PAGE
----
Tuesday 23 January 2018

MOD on Monday: Michael Flatley might have feet of flames, but that doesn't mean he can paint with them

Michael Flatley
Michael Flatley
Colin Farrell
David Drumm
Evelyn Cusack

Legendary comedian Tommy Cooper had a routine in which he goes to an antiques dealer with a painting and violin he found in his attic.

"What you've got there, said the dealer, is a Stradivarius and a Rembrandt," explains Cooper. "Unfortunately," he continues, leaving a pregnant pause, "Stradivarius wasn't a very good painter and Rembrandt made crap violins."

It's a pertinent memory, as today marks the day that Michael Flatley sees his paintings go to auction for the first time. Paintings which he painted with his feet.

Last Friday, the man charged with selling this oeuvre, art dealer Morgan O'Driscoll, went on The Late Late to explain the creative process involved.

Describing 'The Power', O'Driscoll explained "it's about the power of the universe, you can see the nucleus in the centre of the painting, and he builds it out from there".

For 'The Kestrel', O'Driscoll was reduced to simply explaining what a kestrel is - a colourful bird of prey - and leaving the viewer to forge a connection between this, and the apparently random series of bright squiggles on view.

Describing how Flatley creates his masterpieces, O'Driscoll revealed that "he dips his shoes in the paint, and he dances around". In return for this, the lucky buyer will only have to shell out something north of €70k for 'The Power' or, for those on a budget, a more reasonable €30k for 'The Kestrel'.

Art dealers have a vested interest in hyping up artwork, but it's hard to escape the conclusion that O'Driscoll's description of these oil-based hoofings is one part brown-nosing, one part hyperbole, and three parts the Emperor's New Clothes.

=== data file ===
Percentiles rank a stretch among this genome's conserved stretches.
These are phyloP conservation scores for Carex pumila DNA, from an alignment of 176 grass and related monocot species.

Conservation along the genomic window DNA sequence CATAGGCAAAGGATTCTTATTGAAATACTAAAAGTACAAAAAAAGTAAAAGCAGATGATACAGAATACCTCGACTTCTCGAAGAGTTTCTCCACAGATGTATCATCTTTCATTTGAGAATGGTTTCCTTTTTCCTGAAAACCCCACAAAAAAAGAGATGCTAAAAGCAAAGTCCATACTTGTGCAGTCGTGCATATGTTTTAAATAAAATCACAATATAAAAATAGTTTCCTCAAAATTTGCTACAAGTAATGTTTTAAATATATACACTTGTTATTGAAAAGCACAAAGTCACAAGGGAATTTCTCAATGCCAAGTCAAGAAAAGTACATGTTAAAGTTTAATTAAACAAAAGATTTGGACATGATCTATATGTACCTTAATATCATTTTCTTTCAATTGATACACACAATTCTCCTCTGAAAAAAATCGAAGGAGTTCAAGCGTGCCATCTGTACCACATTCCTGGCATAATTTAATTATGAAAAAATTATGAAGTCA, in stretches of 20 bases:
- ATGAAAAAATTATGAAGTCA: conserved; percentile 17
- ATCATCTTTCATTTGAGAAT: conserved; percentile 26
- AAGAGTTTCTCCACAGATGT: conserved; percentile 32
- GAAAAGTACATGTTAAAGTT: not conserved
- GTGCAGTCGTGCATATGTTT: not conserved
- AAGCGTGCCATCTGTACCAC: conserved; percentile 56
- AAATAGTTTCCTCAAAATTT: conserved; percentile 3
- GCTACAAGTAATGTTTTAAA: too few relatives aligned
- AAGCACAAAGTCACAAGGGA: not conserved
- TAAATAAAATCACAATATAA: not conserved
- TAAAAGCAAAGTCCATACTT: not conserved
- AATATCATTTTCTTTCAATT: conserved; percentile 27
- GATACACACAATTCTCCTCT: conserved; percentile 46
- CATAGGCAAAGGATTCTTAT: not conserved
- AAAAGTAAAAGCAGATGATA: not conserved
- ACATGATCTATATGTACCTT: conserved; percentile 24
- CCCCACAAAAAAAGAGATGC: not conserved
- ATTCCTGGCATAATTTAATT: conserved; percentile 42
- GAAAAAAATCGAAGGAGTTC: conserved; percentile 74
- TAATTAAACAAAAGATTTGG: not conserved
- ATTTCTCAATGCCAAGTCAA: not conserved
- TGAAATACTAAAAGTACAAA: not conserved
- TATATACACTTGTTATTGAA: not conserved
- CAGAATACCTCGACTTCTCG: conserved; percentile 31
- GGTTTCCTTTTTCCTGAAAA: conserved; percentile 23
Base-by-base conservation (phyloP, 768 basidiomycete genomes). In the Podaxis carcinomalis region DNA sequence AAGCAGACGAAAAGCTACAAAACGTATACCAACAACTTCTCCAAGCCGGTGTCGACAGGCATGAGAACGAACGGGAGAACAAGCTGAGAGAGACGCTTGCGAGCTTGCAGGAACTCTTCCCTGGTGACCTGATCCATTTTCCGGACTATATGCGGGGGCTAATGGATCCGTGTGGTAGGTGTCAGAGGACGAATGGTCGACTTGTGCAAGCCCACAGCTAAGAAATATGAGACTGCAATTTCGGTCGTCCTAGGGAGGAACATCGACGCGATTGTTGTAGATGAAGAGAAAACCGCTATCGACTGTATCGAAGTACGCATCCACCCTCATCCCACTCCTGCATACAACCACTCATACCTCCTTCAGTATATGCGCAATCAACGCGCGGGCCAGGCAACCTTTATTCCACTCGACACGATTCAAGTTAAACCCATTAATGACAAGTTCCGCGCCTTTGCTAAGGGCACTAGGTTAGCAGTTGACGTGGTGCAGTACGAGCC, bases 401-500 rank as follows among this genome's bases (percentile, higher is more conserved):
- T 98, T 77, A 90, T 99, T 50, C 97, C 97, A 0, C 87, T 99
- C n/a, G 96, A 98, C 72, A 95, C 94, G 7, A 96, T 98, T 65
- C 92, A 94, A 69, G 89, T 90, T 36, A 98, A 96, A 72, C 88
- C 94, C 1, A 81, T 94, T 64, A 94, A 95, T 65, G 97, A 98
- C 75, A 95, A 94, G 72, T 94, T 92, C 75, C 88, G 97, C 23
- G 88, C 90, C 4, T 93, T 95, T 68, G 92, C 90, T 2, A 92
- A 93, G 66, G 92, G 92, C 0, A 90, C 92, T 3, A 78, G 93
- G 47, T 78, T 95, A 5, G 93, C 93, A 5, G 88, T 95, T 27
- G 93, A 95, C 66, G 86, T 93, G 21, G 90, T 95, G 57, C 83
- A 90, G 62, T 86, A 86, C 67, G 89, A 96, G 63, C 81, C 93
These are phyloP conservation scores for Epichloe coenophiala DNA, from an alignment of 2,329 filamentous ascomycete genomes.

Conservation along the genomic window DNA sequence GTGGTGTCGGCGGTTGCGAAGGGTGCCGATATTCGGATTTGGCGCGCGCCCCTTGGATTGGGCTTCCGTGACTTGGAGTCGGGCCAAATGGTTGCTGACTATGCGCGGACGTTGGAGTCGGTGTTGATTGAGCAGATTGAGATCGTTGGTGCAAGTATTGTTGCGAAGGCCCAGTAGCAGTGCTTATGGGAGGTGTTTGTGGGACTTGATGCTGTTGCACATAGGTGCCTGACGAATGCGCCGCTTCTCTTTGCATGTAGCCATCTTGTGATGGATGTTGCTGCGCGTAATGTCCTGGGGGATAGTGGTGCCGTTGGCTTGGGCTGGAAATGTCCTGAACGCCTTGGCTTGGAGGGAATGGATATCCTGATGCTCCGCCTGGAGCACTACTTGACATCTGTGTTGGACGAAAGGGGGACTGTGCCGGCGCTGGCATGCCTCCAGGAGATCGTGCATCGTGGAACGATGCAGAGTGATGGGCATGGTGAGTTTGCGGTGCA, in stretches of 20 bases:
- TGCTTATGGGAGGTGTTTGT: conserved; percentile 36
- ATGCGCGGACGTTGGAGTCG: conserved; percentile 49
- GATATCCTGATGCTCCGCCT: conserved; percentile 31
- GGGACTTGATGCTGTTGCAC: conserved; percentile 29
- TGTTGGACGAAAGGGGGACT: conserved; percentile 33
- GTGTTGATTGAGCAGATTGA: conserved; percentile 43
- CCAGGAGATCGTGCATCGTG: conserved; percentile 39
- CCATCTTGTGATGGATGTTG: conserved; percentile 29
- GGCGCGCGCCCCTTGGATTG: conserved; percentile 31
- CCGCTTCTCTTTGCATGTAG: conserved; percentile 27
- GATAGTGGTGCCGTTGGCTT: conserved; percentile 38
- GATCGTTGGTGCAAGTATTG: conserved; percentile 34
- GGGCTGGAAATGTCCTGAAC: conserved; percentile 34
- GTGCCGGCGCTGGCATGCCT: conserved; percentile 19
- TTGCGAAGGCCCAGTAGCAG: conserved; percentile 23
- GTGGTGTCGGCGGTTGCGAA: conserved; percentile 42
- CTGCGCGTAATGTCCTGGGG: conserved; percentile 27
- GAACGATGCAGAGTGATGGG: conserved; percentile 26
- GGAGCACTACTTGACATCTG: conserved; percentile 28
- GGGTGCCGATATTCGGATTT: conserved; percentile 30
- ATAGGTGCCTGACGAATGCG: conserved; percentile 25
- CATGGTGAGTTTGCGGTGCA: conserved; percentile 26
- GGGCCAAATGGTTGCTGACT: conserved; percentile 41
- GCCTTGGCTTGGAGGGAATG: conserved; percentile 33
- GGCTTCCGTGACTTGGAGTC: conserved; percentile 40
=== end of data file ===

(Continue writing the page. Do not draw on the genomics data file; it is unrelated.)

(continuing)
The conceit, of course, is that because Michael is a supreme dancer, then anything created with his feet must be special. That's laughable. To draw an analogy, it implies that if someone has particularly good handwriting, then they're going to write a great novel.

Hyperbole is nothing new when it comes to Flatley, who puffs up his shows as though they were an homage to mystical Celtic forces when, as far as I can recall, Fionn mac Cumhaill never went to battle sporting a bandana, cummerbund and baby oil on his shaved chest.

Lord of the Dance is, in reality, a succession of cheesy set pieces, albeit superbly choreographed and performed, which required no knowledge of Celtic folklore to enjoy, and certainly didn't increase our knowledge of same in any way. But we consoled ourselves with the fact that the end product was magnificent entertainment and, at less than €50 a head, good value.

But €70k for a painting that he banged out with his shoes? Luckily we Irish, as evinced by The Late Late Show audience, have a healthy nose when it comes to smelling bulls**t.

As such, we are very much wise to the modern version of Tommy Cooper's aforementioned gag. I suspect that Rembrandt wasn't a very good dancer. But I'm absolutely positive that Michael Flatley is an unfathomably crap artist.